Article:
Between you and me … tea isn’t always tea, you see. Humbled to copycat our dear Dr. Seuss, I ask you to consider this: ordering tea in different parts of the world offers a nice sip of the nuances of working globally. Let me explain.
Growing up in an Irish family, hot tea has been a staple since my baby bottle. Seriously. Somehow, tea wakes me up and puts me to sleep. My husband on the other hand, can’t touch anything with caffeine hours before bed or he’ll be up all night.
Like many Americans, and in particular those with roots in the South, tea to my husband means iced tea. Knowing that, over the years I grew accustomed to asking specifically for “hot tea” in restaurants. So much so, that on a visit to the UK, I got such confused stares when I would say, “Hot tea, please.” “But, of course it’s hot, ma’am.”
And then there was a trip to Singapore where hot tea required a request not for hot but “English.” That way they brought the milk. Otherwise it was native green tea, which is still very nice, of course.
As I said, those little nuances serve as a good reminder of the simple things you may not know when doing business in an unfamiliar culture. With a nod to Dr. Seuss, I thought it may be fun to share a few tidbits I have learned from working globally. Obviously, call on the experts in business protocol when you really need to study the in’s and out’s before marketing within a new culture. But this will give you a little something to think about over that nice cuppa whatever you prefer.
1. Yes, it would appear, that English is not always English, my dear.
Even when you think you are communicating in the same language, you may not be. In many European countries (particularly the UK), plural and singular usage differs from what you may know. For example, when referring to a company, American English says “XYZ Company is” … There they say, “XYZ Company are.” It’s not wrong. You just need to know. And BTW, it’s good to remain humble when approaching this subject for we are the ones who “battered” the original English language – a point you are likely to hear if you offend an English native.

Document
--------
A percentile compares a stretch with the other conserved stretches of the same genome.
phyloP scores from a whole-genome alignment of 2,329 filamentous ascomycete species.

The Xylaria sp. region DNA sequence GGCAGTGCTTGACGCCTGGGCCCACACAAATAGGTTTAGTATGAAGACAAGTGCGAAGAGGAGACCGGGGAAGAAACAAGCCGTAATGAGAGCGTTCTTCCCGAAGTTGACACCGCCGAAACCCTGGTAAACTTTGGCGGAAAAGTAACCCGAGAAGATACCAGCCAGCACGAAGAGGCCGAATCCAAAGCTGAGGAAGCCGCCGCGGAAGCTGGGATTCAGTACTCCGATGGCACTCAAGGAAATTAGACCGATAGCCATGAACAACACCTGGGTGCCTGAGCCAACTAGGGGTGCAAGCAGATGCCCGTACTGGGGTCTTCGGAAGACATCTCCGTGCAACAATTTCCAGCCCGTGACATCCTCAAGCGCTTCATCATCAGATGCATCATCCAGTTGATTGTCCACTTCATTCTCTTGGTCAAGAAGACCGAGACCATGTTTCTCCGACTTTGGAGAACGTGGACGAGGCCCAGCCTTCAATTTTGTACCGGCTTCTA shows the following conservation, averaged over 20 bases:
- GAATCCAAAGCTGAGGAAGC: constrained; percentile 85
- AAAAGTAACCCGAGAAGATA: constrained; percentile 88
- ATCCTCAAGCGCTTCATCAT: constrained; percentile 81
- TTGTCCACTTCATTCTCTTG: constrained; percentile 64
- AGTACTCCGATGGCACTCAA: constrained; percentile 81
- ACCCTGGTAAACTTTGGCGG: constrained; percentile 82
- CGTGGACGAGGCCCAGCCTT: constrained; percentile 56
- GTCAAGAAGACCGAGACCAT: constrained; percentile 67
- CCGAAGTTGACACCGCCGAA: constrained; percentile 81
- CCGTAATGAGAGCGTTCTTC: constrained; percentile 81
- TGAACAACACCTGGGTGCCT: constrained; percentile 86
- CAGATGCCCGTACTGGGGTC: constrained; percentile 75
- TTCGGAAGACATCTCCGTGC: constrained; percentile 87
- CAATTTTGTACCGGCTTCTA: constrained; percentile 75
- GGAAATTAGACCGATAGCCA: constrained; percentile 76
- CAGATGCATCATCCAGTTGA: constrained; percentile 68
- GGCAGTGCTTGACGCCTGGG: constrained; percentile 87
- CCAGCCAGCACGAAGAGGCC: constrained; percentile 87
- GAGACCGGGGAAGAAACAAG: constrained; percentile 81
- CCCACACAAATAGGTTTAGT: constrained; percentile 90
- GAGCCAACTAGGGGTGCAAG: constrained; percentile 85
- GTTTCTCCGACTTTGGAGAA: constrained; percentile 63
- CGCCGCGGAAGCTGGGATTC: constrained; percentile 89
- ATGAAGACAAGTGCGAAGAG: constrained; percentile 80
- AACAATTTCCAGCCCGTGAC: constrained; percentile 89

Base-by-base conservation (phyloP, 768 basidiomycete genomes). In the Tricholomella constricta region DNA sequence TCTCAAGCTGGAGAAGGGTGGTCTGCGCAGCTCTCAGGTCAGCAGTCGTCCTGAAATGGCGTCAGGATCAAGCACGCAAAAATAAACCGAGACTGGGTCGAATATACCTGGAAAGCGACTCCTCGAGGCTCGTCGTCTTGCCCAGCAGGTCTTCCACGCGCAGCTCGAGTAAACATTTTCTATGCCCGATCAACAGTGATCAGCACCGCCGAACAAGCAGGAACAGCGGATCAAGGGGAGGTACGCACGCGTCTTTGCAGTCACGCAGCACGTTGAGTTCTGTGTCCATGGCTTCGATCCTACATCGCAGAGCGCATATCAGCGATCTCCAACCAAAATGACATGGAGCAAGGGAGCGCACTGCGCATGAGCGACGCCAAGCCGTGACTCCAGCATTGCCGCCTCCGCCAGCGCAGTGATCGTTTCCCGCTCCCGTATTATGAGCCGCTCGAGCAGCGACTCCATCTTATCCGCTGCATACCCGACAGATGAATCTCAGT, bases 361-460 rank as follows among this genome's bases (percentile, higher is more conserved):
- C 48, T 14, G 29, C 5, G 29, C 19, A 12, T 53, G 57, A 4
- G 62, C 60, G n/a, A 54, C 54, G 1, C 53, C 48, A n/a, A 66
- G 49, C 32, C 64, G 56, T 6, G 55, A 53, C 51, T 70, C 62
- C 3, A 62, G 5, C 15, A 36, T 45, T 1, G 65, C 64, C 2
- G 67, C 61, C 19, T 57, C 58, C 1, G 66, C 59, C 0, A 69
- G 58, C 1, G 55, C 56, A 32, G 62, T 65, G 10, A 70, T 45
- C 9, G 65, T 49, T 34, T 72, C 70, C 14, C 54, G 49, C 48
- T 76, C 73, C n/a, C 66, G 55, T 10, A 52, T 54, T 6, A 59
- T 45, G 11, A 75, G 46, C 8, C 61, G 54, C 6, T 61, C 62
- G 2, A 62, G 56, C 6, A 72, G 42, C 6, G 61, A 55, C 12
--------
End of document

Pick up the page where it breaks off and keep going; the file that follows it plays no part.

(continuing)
2. I see the rules, I do indeed, I just didn’t think they were for me, you see.
Spend any time in an American corporation and you ought to know very clearly that doing business abroad means you follow the rules of the State Department and “American” business ethics. Luckily, many countries have similar rules, but that does not mean it is universal. When sales pressure is on, gray areas arise. Make sure everyone in your business chain, be they supplier, contractor or employee, follows the same set of rules regardless of their perceived or actual local customs.
3. There is no one who knows Whoville better than a Who.
No matter what country your feet have landed in or how much you think you know from having worked with that culture, always check with a local. Things change within Horton and Whoville. Having a global perspective is invaluable, but always check in with someone who has their feet on the ground. It’s the best of both worlds.
4. From there to here, from here to there, time isn’t running as fast as you dare.
I’m a stickler for meeting deadlines, but know this: your deliverables and deadlines do not have the same meaning everywhere. Each culture is different in their perception of time. Our American approach is usually way too fast when doing business abroad. While one should be cautious about generalizing, typically Asian cultures cherish establishing long-term relationships first and ceremony is very important. Latino cultures don’t watch the clock to get to or conduct business meetings and European business practically shuts down for the summer holiday months. Exceptions occur, of course.
5. People are just whatever you see. People are exactly like you and me.
There truly is a universal language. Every individual wants to be respected, to be understood, to provide for themselves and their families and to make a difference in some way. Cherish the uniqueness in every culture and every individual you meet, but remember we are all on the same Earth with the same basic needs and desires. And yes, a smile is a smile everywhere.
When working globally, this I know to be truer than true … so now in the real words of the ol’ Dr. Seuss: “Just tell yourself, Duckie, you’re really quite lucky.”